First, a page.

Numbers don’t lie, and with a strong turnout at the 2023 American Public Transportation Association (APTA) TRANSform Conference & EXPO, there is a thirst for what’s next in the transit industry.
The event held from Oct 9-11 in Orlando, Fla., drew more than 11,000 verified attendees.
APTA released conference highlights, which included:
- The first equity summit on public transit’s vital role in communities with national experts discussing the implications of recent Supreme Court decisions.
- An exclusive session with Janno Lieber, chair and CEO of the New York MTA, on how New York triumphed over adversity, supporting mass transit in the wake of a pandemic-induced ridership crisis and a multi-billion-dollar fiscal cliff.
- A panel discussion with Rep. Sam Graves (R-MO), Chairman of the House Transportation and Infrastructure Committee, Rep. Darren Soto (D-FL), and Rep. Maxwell Frost (D-FL) on the year ahead in infrastructure investment.
- An educational session on transit’s critical role in managing special events whether transporting Swifties to a concert venue, planning for the Super Bowl or Olympics, or running service during the hottest month on record.
- A talk on how AI and Augmented Reality are being used in the public transportation industry today and policies and cautions for using these new technologies responsibly.
- A panel discussion on sustainability initiatives and practices that make public transportation stand out as the green alternative.
The showroom featured vehicles from Caltrain, New Flyer, Vicinity Motor Corp., and much more, but the real issues were discussed in the plethora of sessions held inside the Orange County Convention Center.
Diversity, Equity, and Inclusion Discussed at APTA TRANSform & Expo
There were several sessions on diversity, equity, and inclusion at the conference.
The discussion on DEI kicked off right away on opening day with the “Racial Equity Commitment Round Table: A year of progress” session.
The session provided a one-year update on APTA’s Racial Equity Commitment Pilot Program.
The program has 87 founding signatories and is set to officially launch in 2024.
The panelists explained how important commitment from agency leadership is to advance diversity and inclusion efforts in the workplace.
“In terms of resources, I can’t stress enough constant encouragement from the staff and from the top,” said Eric Kaled, president of Genfare.
Other panelists, such as the director of Diversity, Equity, and Inclusion at Capital Metropolitan Transportation Authority Jacqueline Evans, discussed the efforts they were making in their roles to educate staff members.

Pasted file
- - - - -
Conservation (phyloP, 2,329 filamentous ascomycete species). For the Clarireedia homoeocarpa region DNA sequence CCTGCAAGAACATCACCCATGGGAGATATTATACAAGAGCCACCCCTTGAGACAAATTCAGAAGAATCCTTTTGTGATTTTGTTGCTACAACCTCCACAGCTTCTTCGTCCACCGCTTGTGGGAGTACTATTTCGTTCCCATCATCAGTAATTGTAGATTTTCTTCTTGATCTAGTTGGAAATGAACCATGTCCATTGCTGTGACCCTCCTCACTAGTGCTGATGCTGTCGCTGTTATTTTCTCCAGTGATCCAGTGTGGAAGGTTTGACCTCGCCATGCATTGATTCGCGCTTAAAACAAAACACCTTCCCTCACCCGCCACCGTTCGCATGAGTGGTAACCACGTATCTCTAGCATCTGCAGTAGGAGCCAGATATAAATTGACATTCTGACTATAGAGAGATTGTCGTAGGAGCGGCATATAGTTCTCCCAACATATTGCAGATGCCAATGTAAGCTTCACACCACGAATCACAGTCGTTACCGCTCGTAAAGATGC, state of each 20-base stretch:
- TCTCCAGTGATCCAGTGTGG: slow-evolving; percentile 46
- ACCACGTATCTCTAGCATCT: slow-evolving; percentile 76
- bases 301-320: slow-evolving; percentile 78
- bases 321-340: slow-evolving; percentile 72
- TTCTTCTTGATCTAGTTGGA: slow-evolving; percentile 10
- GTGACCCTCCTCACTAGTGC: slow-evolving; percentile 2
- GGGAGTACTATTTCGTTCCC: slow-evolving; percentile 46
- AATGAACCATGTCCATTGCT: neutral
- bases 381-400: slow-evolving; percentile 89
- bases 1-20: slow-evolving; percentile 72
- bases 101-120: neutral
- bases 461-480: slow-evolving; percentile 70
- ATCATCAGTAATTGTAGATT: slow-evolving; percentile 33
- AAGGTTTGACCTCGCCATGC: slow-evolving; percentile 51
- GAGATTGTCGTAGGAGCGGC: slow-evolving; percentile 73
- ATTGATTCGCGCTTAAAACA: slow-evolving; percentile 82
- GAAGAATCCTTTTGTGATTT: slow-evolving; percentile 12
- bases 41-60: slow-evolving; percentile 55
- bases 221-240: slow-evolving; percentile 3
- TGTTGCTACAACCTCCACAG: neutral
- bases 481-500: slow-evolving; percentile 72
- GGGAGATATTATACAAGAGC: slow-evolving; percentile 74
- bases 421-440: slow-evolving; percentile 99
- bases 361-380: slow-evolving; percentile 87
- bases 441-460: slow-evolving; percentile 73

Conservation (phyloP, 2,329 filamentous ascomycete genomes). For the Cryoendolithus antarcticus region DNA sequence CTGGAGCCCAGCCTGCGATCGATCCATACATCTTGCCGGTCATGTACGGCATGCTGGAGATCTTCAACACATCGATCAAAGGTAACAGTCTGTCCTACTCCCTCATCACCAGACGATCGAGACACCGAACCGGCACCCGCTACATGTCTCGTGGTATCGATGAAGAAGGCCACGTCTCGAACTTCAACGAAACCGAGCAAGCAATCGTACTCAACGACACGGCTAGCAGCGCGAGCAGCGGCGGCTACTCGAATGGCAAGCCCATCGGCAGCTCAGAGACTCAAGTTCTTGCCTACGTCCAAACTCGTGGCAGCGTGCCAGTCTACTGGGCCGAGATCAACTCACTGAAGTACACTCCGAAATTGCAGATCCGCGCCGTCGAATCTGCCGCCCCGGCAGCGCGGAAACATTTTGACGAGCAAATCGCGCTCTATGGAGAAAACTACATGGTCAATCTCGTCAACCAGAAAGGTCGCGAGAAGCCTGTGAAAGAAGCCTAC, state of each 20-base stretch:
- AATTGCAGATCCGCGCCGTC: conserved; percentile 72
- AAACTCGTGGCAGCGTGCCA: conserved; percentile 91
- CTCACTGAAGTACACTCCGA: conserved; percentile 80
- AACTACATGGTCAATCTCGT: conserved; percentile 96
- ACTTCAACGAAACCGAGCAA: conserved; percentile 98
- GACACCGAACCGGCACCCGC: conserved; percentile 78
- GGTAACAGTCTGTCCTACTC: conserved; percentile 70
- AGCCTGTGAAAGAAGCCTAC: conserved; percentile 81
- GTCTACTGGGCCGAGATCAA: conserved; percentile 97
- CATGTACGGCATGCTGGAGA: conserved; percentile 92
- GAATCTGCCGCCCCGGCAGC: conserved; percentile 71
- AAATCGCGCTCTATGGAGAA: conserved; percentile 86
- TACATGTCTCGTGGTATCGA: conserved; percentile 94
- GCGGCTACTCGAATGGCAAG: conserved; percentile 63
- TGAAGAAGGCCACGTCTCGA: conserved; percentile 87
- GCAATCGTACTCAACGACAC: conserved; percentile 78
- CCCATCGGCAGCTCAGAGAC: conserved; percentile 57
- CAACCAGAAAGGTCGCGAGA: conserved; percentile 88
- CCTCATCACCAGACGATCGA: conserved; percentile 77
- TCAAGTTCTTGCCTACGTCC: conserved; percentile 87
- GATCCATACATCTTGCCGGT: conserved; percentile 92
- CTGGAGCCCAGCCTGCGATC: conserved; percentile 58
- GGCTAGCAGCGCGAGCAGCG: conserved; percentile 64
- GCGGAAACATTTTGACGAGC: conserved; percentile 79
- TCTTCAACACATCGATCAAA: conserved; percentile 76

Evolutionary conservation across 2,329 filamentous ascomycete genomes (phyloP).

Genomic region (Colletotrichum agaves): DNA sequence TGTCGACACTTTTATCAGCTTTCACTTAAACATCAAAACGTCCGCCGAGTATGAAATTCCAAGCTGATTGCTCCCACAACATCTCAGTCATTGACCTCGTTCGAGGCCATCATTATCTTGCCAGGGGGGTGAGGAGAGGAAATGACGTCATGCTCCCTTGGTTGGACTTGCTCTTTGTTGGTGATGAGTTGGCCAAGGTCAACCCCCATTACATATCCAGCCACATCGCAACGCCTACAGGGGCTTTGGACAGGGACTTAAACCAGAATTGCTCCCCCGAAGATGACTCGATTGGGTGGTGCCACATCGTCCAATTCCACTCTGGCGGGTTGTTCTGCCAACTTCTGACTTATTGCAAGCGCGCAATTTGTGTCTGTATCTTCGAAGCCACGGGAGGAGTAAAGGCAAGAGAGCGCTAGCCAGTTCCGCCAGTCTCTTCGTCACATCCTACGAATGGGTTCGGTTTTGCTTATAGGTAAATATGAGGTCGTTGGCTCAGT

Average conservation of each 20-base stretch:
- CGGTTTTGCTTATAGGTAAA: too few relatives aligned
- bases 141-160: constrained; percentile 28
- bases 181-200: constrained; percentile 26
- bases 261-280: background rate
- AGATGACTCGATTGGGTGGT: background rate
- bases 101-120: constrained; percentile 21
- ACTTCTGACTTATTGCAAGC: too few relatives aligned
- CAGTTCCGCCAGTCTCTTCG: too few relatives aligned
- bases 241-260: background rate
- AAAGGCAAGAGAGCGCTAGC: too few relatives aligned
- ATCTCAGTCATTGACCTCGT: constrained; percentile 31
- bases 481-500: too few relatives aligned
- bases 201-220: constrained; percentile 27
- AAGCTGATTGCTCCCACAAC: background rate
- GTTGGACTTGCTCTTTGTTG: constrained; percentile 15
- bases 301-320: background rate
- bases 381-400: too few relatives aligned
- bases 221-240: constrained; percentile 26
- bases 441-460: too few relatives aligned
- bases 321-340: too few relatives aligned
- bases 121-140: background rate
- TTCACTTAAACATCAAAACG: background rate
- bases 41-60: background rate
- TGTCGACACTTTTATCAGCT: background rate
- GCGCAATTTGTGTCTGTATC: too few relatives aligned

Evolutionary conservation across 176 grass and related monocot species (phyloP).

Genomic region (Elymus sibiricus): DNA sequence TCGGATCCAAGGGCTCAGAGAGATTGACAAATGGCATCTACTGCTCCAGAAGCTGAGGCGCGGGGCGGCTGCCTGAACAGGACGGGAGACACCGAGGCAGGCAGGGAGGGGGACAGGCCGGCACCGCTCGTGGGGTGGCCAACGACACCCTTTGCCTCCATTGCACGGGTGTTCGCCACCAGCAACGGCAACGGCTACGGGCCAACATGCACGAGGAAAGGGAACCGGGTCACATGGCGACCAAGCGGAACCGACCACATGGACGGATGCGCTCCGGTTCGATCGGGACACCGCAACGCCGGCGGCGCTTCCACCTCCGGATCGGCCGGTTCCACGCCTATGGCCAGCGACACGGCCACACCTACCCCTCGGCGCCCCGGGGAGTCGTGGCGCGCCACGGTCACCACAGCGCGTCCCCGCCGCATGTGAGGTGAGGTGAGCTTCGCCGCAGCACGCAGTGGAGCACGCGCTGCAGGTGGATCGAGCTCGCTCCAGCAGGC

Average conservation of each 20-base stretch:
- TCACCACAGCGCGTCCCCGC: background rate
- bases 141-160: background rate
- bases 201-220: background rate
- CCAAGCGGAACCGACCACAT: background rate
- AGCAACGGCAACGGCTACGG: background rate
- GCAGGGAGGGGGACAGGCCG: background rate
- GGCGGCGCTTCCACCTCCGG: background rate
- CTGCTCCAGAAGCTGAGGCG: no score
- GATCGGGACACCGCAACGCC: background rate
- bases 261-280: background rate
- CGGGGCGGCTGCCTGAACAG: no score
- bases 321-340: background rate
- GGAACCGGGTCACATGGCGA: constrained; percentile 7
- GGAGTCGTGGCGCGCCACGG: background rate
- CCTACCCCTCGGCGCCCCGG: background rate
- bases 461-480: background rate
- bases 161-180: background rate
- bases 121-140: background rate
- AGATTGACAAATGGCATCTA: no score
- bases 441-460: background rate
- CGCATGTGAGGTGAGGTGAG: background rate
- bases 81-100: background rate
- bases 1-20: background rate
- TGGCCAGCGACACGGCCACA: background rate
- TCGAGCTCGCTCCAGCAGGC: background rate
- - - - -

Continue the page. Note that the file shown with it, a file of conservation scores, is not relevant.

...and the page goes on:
Evans mentioned how she conducts educational sessions and lunch and learns to further the equity discussion in the workplace.
On Oct. 10, the general session “Quick Takes: Future Proofing a Diverse Transit Workforce,” featured women transit leaders discussing the opportunities and challenges in building and sustaining a diverse workforce.
One of the highlights from the session came from Nadine Lee, president/CEO of Dallas Area Rapid Transit. Lee discussed how the agency is putting staff members from different generations together to offer new perspectives on how to tackle different tasks in the workplace.
The closing keynote address on Oct. 11 took another approach to the DEI conversation.
Piers Kowalski, human performance coach and consultant, delivered the closing keynote address at APTA TRANSform & EXPO, providing advice for attendees based on his experience as a transgender person in the workplace.
Kowalski mentioned how workplaces can implement policies to create a more equitable work environment. He suggested companies can allow transgender people the opportunity to change email addresses to reflect any name change.
At the people level, Kowalski mentioned one thing everyone can do to advance DEI.
“Remember every person we are talking about in every context is human,” he said. “Any time you talk about inclusion or equity, at the center of that is someone.”
Paratransit was another focus during the APTA TRANSform & EXPO.
The final day of the conference featured an in-depth discussion about advancing goals and practices of reservation paratransit.
“Rethinking Paratransit: Can We Do Better?” was moderated by Christian Kent, principal of Transit Management Consulting LLC.
The session didn’t take a step back to look at where paratransit has come. Instead, the panelists took a forward-thinking approach to the paratransit conversation.
Christopher Pangilinan, VP, paratransit, at MTA New York City Transit, said the journey to more equitable practices will be “messy, but we have to grow.”
Pangilinan called for a change in service, as “next-day service” is not spontaneous for paratransit riders.
Ron Brooks, sr, director, policy & stakeholder engagement, at UZURV, added that the process to become eligible needs to be reviewed.
“It's time to start looking at it through an equity lens instead of ADA-compliant,” Brooks said.
Brooks offered two ways to create a more integrated environment:
- Apps that are better integrated
- Robust travel trains
Conversations were lively in the session rooms and the showroom. Attendees at the APTA TRANSform & EXPO talked about the work that has already been done but were adamant about taking a look at the future of public transportation.